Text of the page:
Students raise money to combat human trafficking

By Bre Nichols

Students are working to connect and educate women about the millions of people enslaved worldwide by human trafficking. Sophomores Melanie Babb of Greenwood Village, Colo. and Brittany Reed of Tyler are attempting to free people currently involved in the sex trade and help those who have already been rescued by collecting donations of clothes to raise money.

“There are 27 million slaves in the world right now, the most in world history,” Babb said. “We cannot become numb to that large number.”

These students are collecting donations of clothes, shoes, purses and jewelry in a box outside the Pi Beta Phi room in The Stacy Riddle Forum on Ninth Street and Baylor Avenue.

The collection will continue throughout the school year as part of the Fashion for Freedom Exchange, the initiative Babb and Reed began this week.

At the end of each month, all donations will be taken to Buffalo Exchange in Dallas, a thrift store that gives cash in exchange for clothing and accessories. Proceeds from the sales will benefit the A21 campaign.

The A21 Campaign is a non-profit organization that shelters the victims of human trafficking. The first shelter built by the organization is located in Greece, but the organization is in the final stages of opening a second shelter in the Ukraine. The A21 Campaign has also begun a program to raise awareness about the issue and educate those at-risk to the dangers of human trafficking.

According to the campaign’s website, the money received by the organization will be used to support girls in the shelters. On average, it costs $120 per day to support one girl in the shelter.

The campaign aims to end human trafficking and keep women safe.

“It’s a psychological warfare, and this [lifestyle] becomes their identity that they’re placed with,” Babb said. “So to bring them out of something so difficult is huge.”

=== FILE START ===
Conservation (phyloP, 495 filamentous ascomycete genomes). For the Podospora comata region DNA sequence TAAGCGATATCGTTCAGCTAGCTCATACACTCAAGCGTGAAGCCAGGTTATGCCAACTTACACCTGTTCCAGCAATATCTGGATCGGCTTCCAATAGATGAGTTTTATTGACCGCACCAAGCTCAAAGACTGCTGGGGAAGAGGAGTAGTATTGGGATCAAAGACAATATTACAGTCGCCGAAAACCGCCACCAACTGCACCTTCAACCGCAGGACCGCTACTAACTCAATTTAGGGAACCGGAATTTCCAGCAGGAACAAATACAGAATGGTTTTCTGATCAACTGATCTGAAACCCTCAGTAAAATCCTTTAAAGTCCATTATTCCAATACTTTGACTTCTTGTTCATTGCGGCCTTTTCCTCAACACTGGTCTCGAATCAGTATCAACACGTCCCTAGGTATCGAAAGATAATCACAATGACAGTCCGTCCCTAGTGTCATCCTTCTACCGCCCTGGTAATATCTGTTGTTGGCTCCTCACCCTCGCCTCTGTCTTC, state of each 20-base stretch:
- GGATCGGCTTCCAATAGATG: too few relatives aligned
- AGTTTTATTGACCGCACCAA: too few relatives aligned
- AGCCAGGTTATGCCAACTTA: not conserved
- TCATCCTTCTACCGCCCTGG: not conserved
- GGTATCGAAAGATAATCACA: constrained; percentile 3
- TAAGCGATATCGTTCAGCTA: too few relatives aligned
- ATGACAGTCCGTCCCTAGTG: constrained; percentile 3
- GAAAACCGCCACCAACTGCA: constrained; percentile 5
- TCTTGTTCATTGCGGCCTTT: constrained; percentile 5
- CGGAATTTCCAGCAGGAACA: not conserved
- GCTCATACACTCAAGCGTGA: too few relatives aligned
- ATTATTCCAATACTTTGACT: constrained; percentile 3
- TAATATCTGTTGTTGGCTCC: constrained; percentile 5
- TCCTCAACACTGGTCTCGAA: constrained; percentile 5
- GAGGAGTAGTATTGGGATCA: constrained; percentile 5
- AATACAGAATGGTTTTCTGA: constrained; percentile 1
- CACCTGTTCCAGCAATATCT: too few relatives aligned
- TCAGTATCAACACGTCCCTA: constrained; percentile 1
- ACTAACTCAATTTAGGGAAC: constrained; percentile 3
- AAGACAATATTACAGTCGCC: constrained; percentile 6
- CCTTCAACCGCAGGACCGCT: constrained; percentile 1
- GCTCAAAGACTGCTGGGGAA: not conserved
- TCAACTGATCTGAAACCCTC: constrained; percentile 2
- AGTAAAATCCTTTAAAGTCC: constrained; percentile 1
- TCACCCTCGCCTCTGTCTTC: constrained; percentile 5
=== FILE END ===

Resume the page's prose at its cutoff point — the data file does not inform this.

Of all the slaves who are rescued in Europe, “80 percent of rescued women end up being re-trafficked. Most of this re-trafficking occurs within the first two years of their escape,” the campaign said.

Babb said she desires to support the education and awareness that the A21 Campaign provides.

“People in America hear the word ‘slaves’ and automatically think of chains,” Babb said. “And because we don’t see any, we think we are free.”

Babb said although the issue of human trafficking is prominent in Texas, it isn’t regularly discussed.

“There are three times more slaves right now than ever before, but it’s not talked about because it’s not something people want to bring up,” Babb said. “It’s horrific, absolutely horrific.”

Through the Fashion for Freedom Exchange, Babb and Reed said they hope to get the Baylor community involved.

“We are called by God as a community of 14,000 students to make a difference,” Babb said.

Reed said she encourages the whole university to participate in donating clothes.

Though the box is located in Stacy Riddle Forum — the Panhellenic building — the Fashion for Freedom Exchange “is not just for sorority girls,” Reed said. “Baylor ­— as a campus of people willing — has the power to turn around sex slavery and give hope.”

Antioch Community Church will also hold an information rally about human trafficking on March 4 with speakers who will pray and talk about what people can do to help.